Russia’s economic woes are creating opportunities for investors from the UAE to put money to work.
Traders in the Gulf state have ramped up business in Russian oil and gold markets, the WSJ reported.
Conversely, Russians are flocking to the UAE, bringing their wealth to its economy and sparking a real estate boom.
Russia’s difficult economic situation has resulted in deepening ties between the nation and the United Arab Emirates, which is seeing a cash from the warring country flood into its markets and economy.
But Russia is still selling plenty of oil, offering hefty to discounts to “friendly” nations who are gorging on cheap Russian crude. The markdowns have led UAE traders to snap up more discounted Russian oil and gold than ever before and ushering in a huge amount of wealth to the Middle Eastern nation.
The UAE purchased a record 60 million barrels of Russian oil last year, according to Kpler data cited by the Wall Street Journal on Monday. Meanwhile, its purchases of Russian gold soared to $4 billion from February 2022 to March of this year, up from just $61 million in 2021, ImportGenius data shows.
Meanwhile, Russians fleeing their country amid Putin’s war in Ukraine has resulted in the UAE seeing an influx of immigrants, among them wealthy Russian oligarchs, who are flooding the local market with cash and investment capital. Foreign currency flowing into the country has grown about 20% per month since May of last year, Capital Economics data shows.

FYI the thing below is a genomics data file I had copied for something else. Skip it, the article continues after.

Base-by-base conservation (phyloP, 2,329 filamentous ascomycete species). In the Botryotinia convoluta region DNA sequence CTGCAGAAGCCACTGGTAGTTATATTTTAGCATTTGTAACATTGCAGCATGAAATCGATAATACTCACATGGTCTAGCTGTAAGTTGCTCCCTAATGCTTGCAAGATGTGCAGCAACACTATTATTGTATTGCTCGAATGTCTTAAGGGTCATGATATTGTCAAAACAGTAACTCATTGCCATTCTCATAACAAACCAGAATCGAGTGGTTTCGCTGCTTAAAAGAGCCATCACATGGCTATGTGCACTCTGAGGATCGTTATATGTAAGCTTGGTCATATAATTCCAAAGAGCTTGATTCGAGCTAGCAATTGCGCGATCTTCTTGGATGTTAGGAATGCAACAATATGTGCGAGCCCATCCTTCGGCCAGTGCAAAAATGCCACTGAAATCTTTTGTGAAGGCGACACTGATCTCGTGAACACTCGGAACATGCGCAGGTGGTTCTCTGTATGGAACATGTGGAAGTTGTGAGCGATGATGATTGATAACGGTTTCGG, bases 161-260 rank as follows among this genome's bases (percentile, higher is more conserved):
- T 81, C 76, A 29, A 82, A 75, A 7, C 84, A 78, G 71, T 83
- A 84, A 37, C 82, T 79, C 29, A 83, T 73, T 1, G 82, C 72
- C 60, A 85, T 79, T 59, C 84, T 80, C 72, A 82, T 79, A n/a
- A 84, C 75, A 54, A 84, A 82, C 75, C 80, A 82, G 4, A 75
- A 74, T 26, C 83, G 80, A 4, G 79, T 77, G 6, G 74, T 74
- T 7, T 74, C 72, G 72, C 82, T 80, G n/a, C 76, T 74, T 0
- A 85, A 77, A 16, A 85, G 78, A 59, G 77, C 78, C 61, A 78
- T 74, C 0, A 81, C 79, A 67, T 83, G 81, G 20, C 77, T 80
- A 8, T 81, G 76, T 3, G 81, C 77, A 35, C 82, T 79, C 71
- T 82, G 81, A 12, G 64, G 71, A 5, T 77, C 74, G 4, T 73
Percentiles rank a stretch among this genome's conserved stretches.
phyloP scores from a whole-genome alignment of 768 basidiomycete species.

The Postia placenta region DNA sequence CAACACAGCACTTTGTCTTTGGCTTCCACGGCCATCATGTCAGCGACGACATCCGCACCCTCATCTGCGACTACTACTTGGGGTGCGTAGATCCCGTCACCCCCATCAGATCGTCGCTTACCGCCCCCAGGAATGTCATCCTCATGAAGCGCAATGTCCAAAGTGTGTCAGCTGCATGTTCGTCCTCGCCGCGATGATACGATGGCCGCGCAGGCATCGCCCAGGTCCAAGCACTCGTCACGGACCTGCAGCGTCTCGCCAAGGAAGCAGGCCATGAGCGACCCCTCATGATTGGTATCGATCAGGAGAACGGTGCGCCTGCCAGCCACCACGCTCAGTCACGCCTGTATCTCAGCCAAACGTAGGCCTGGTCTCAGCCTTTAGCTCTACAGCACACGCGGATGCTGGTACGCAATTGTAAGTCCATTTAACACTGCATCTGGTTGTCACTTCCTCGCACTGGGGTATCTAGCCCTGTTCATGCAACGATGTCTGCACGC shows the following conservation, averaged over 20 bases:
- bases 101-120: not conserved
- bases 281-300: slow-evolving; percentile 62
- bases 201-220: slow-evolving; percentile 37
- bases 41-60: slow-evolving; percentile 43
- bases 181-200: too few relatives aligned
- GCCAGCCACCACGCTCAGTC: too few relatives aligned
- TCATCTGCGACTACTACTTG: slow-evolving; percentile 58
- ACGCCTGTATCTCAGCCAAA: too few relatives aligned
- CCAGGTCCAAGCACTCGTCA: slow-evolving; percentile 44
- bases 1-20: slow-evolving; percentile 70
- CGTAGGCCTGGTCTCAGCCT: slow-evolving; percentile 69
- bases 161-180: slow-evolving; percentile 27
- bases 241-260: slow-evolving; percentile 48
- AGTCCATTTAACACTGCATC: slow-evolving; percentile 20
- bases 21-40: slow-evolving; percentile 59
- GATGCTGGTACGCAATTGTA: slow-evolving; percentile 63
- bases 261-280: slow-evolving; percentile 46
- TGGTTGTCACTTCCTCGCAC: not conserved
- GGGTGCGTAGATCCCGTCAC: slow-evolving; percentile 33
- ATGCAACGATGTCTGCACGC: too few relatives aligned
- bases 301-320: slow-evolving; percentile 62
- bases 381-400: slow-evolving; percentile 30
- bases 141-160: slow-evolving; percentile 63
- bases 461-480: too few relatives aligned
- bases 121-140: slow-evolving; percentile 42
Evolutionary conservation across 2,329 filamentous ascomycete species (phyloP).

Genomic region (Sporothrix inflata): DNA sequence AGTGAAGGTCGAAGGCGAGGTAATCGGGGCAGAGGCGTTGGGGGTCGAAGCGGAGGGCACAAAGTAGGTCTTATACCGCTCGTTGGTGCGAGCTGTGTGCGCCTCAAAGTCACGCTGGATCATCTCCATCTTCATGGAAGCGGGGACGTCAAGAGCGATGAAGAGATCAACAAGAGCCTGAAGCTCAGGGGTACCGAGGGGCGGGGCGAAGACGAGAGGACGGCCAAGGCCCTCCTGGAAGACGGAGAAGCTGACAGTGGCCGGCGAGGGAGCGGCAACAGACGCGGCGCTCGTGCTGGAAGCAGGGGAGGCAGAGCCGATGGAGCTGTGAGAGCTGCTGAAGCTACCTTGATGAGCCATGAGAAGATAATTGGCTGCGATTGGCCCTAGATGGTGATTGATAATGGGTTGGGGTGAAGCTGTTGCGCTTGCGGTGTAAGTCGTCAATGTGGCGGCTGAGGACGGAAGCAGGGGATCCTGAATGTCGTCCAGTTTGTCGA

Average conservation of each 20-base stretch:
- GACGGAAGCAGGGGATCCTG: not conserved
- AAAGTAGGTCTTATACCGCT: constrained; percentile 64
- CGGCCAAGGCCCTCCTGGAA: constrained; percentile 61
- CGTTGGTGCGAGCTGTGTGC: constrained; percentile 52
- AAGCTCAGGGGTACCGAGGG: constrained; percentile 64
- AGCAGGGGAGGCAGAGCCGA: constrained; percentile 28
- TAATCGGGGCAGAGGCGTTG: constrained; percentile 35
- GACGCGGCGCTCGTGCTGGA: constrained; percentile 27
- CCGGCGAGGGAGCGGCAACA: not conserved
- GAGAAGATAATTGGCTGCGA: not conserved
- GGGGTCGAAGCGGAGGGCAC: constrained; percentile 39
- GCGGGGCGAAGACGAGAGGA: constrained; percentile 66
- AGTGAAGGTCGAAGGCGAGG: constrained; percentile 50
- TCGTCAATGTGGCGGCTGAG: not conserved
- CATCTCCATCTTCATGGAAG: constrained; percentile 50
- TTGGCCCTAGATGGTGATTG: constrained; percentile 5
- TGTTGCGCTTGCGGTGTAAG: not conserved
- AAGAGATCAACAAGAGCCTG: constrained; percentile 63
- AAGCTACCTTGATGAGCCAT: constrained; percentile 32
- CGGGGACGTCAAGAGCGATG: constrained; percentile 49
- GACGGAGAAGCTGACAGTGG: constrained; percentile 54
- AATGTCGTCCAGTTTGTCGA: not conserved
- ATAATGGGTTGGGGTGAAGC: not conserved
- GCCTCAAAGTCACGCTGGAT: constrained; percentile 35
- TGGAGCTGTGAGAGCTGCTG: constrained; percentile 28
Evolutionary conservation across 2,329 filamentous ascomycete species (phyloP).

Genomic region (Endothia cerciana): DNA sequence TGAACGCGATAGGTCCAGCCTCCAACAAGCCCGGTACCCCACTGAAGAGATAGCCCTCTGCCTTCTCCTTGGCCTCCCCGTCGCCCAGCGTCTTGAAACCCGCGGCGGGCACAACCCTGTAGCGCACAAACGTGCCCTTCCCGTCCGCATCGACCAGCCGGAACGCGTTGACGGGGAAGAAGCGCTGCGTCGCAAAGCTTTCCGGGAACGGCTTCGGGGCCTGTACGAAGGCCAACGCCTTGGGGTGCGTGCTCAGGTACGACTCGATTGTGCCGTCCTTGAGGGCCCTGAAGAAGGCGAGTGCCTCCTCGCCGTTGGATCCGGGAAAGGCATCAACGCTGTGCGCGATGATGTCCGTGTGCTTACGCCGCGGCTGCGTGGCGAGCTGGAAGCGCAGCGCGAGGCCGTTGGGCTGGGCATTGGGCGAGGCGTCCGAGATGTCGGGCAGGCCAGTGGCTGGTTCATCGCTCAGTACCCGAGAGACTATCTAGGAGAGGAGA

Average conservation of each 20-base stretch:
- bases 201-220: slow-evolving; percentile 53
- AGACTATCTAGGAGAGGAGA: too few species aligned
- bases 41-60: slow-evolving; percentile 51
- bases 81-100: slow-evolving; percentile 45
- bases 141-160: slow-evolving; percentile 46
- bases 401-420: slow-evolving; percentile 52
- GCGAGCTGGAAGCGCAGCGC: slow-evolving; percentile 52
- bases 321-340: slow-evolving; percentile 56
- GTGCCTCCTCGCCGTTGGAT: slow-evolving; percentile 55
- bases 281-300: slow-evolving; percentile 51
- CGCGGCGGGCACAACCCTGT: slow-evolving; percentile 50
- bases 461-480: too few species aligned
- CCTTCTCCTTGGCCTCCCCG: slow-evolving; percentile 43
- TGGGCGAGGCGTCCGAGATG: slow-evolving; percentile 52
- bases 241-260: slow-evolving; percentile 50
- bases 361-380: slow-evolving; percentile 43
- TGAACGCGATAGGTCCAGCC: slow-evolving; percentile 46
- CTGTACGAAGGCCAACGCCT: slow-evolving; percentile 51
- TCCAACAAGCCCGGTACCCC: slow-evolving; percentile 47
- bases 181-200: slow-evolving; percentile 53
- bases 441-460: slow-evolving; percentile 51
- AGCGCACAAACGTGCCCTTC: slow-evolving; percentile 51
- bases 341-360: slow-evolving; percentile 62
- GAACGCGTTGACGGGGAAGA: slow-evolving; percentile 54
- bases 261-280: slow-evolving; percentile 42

Wealthy Russian immigrants are also fueling Dubai’s hot housing market. Russians were the third-largest group of real estate buyers in Dubai over the last quarter, the real estate firm Betterhomes told the Journal, up from the ninth-largest group in 2021.
Russia’s economy meanwhile is in a state of turmoil. The nation’s oil and gas revenue has crashed about 50%, Russia’s finance ministry said in February. The Kremlin is also grappling with a $42 billion budget deficit as it tries to square the growing costs of its “special military operation” in Ukraine.
Experts say the shift in capital from Russia to neighboring countries like Poland and further afield to places like the UAE will continue over the long run as trust in Putin to better the lives of Russian citizens deteriorates. Wealthy oligarchs and everyday Russian workers likely aren’t coming back to the nation even after war in Ukraine ends, two Yale researchers told Insider.